In 1946, Robert Allerton conveyed the property known as Allerton Park to the University of Illinois in trust with terms and conditions for the maintenance of the park. The trustees were "to have and to hold the said property upon the following charitable trust, terms and conditions, viz: * * * The Woodland Property shall be used, maintained, preserved, operated, improved and developed by the Grantee for educational and research purposes, as a forest, wild and plant-life reserve, as an example of landscape gardening and as a public park. * * * The Grantee may carry on such educational and research activities on the Woodland Property as the Grantee in its sole discretion, may deem desirable. * * * The trees on the Woodland Property shall be well cared for and cultivated to the end that the forest thereon will be preserved." These brief excerpts from the rather lengthy instrument clearly indicate the intention of the grantor that Allerton Park with its native forest be preserved for scientific and educational purposes as well as for the enjoyment of the public. Defendants point out three provisions of the trust indenture: That educational and research activities were to be within the sole discretion of the grantee, that the grantee was excused from performance by acts of God or acts of the government, and that it was a charitable trust. However, voluntarily seeking to further the destruction of part of the natural forest by the reservoir would not seem to constitute either educational or research activities, and likewise the voluntary affirmative cooperation would not be excused as an unavoidable incident of governmental activity.

It is the charitable-public trust dichotomy on which the defendants most rely and with which the trial court agreed. The rationale is said to be that a public trust exists when a governmental unit by its own action devotes property to a particular use and thereafter attempts to change that use, in which case private citizens have standing to object. According to defendants' definition, a charitable trust exists when an individual donates land for a particular use, without initial government action, in which case only the attorney general as representative of the people has standing to object when the government-trustee later attempts to divert that property to another use. We believe the defendants are exaggerating the distinction between the two terms, if indeed there is any at all. In the instant case, the defendant Board of Trustees of the University of Illinois accepted Allerton Park in trust upon the terms and conditions set forth and have operated the park pursuant to the terms and conditions for 28 years. The defendants find a distinction between the appellate court holding in Art Institute v. Castle, 9 Ill. App.2d 473, 133 N.E.2d 748, holding that a trust established by an individual to be used exclusively for the erection of statues in public places was a charitable trust which could only be enforced in court by the attorney general, as opposed to the supreme court case of Paepcke v. Public Building Com., 46 Ill.2d 330, 263 N.E.2d 11, where it was held that land dedicated by the State for use as public parks was held in trust for the public and no special damages need be alleged to prove by private citizens to establish standing in an action to enjoin alleged misuse of that property. The defendants seem to feel that because the supreme court in Paepcke did not specifically mention the Art Institute case that reading those two opinions together supports their contention that there is a strict line between charitable trusts and public trusts. However, even the Art Institute case cannot fairly be said to establish such a distinction, saying that the law in Illinois does not allow anyone other than the attorney general "to appear in court to enforce a charitable or public trust * * *" thus holding that whatever the trust was called in that case, the plaintiffs who were builders of statues from another State were not entitled to bring suit in Illinois to protect property dedicated to the building of statues in Illinois. The phrase quoted above seems to use the terms interchangeably.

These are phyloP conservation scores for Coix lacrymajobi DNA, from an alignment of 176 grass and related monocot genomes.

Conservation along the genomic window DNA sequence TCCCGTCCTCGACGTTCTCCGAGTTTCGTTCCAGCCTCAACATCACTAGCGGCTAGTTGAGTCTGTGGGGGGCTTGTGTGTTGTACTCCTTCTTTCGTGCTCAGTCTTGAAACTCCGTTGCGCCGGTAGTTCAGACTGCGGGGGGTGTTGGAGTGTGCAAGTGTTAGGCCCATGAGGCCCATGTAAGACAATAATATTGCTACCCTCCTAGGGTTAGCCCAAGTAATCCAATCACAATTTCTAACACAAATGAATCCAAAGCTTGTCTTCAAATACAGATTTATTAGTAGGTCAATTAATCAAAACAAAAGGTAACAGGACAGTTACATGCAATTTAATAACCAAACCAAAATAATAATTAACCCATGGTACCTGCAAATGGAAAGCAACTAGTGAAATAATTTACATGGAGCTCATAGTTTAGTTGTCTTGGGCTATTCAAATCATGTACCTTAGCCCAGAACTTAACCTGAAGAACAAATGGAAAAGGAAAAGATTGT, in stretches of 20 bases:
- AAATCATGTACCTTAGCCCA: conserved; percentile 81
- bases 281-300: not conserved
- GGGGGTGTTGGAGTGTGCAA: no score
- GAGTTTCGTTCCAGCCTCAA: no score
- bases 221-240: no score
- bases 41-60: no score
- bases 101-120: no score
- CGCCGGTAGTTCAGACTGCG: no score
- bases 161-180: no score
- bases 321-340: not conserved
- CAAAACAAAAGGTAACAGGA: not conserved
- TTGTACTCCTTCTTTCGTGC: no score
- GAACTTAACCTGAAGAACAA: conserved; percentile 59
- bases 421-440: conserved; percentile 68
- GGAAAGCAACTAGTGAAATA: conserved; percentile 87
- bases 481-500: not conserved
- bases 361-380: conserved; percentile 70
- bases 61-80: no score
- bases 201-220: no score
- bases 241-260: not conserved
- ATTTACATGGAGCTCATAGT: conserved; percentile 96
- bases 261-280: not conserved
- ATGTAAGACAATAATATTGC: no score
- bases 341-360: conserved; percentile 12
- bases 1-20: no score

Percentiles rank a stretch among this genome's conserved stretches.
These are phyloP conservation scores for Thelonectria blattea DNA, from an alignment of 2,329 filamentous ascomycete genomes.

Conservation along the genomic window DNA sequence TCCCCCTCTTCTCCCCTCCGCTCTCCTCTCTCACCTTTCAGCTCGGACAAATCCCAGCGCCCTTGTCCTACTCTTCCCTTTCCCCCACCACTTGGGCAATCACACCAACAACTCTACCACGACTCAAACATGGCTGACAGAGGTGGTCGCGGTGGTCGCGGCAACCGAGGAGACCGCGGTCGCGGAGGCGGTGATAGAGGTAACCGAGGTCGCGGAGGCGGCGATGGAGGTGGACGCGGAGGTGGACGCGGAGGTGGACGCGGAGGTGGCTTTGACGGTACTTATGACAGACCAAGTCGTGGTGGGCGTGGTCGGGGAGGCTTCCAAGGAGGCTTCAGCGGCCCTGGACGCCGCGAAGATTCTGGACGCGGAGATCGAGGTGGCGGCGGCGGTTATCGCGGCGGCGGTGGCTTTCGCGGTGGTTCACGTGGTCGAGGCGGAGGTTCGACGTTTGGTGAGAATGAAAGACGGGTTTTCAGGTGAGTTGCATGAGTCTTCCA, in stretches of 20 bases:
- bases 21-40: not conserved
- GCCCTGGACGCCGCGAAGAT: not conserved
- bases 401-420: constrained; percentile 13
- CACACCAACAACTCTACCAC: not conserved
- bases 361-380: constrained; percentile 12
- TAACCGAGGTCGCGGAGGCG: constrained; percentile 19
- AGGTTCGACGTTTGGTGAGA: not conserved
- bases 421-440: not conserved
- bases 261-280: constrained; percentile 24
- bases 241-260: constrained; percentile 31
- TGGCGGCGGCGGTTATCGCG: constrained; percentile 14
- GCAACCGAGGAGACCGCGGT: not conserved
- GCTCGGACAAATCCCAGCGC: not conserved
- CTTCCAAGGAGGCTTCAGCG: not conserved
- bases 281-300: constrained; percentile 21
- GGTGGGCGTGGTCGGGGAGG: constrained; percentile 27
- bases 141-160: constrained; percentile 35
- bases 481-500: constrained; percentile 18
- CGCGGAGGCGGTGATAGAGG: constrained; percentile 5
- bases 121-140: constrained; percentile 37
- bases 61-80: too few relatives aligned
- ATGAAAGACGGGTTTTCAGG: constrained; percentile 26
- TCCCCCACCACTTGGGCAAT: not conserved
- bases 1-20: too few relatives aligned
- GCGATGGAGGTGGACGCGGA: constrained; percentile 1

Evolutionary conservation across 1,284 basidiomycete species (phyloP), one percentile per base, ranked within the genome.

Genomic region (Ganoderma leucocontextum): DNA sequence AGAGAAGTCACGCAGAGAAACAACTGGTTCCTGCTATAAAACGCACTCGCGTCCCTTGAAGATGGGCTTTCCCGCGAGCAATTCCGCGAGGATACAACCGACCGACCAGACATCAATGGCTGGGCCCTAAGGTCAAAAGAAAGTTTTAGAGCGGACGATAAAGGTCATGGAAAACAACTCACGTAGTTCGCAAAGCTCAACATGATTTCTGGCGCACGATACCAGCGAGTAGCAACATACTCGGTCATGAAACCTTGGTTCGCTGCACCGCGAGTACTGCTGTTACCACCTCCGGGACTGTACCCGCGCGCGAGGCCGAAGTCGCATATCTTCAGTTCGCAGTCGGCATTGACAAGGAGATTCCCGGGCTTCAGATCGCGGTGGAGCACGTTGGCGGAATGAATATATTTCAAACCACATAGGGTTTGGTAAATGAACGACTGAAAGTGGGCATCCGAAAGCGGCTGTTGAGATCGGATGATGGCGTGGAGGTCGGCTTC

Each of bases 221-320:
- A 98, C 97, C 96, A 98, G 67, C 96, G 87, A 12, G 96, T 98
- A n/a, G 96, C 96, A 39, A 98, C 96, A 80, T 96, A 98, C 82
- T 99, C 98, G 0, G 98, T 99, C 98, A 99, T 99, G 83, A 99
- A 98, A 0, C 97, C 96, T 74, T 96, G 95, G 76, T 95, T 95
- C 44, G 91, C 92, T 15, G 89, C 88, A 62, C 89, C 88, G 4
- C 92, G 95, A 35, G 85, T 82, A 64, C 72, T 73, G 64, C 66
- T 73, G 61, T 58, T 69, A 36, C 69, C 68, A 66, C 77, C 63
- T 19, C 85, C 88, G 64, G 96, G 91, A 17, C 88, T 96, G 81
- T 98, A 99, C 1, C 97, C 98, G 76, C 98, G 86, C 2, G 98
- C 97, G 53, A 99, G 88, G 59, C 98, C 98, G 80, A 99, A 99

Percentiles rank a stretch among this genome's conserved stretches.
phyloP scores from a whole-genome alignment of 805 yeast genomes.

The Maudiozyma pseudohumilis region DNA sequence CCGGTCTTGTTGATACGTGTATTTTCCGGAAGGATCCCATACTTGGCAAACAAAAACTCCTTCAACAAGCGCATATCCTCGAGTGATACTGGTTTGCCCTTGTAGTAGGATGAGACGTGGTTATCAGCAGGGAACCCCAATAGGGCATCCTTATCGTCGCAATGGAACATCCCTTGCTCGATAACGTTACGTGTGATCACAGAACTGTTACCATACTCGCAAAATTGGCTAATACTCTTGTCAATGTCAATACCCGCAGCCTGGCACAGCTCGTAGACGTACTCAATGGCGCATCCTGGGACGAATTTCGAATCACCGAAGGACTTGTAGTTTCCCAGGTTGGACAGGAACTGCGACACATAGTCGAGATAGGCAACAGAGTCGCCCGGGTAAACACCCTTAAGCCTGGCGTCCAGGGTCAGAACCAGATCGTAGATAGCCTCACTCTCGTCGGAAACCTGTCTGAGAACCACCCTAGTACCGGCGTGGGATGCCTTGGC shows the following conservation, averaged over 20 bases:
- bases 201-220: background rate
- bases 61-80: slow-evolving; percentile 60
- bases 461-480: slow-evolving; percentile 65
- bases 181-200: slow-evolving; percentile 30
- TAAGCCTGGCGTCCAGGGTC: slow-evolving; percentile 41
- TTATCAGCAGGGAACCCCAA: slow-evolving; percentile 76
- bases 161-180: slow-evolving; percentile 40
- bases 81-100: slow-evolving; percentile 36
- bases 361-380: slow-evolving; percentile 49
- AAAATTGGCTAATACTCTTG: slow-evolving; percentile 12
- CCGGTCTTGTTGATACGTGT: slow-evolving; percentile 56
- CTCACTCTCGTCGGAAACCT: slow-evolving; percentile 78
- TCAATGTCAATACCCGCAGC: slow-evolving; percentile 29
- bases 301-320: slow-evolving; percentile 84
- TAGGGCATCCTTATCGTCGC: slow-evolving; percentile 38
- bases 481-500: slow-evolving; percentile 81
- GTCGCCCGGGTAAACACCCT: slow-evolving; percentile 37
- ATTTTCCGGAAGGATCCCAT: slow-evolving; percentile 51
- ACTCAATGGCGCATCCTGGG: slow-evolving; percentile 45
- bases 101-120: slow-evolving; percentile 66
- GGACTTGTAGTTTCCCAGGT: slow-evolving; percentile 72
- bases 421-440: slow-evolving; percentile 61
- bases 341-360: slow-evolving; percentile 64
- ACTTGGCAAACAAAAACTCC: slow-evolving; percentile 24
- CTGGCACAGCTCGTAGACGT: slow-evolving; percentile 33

Paepcke does not mention the Art Institute case, nor does it support or reject the public trust-charitable trust distinction. Rather, that opinion makes it clear that Droste v. Kerner, 34 Ill.2d 495, 217 N.E.2d 73, is no longer law so far as it held that a citizen or taxpayer lacked standing to enjoin an alleged misuse of property held in trust for the public without establishing that he will suffer a special damage. The supreme court in Paepcke said, "If the `public trust' doctrine is to have any meaning or vitality at all, the members of the public, at least taxpayers who are the beneficiaries of that trust, must have the right ...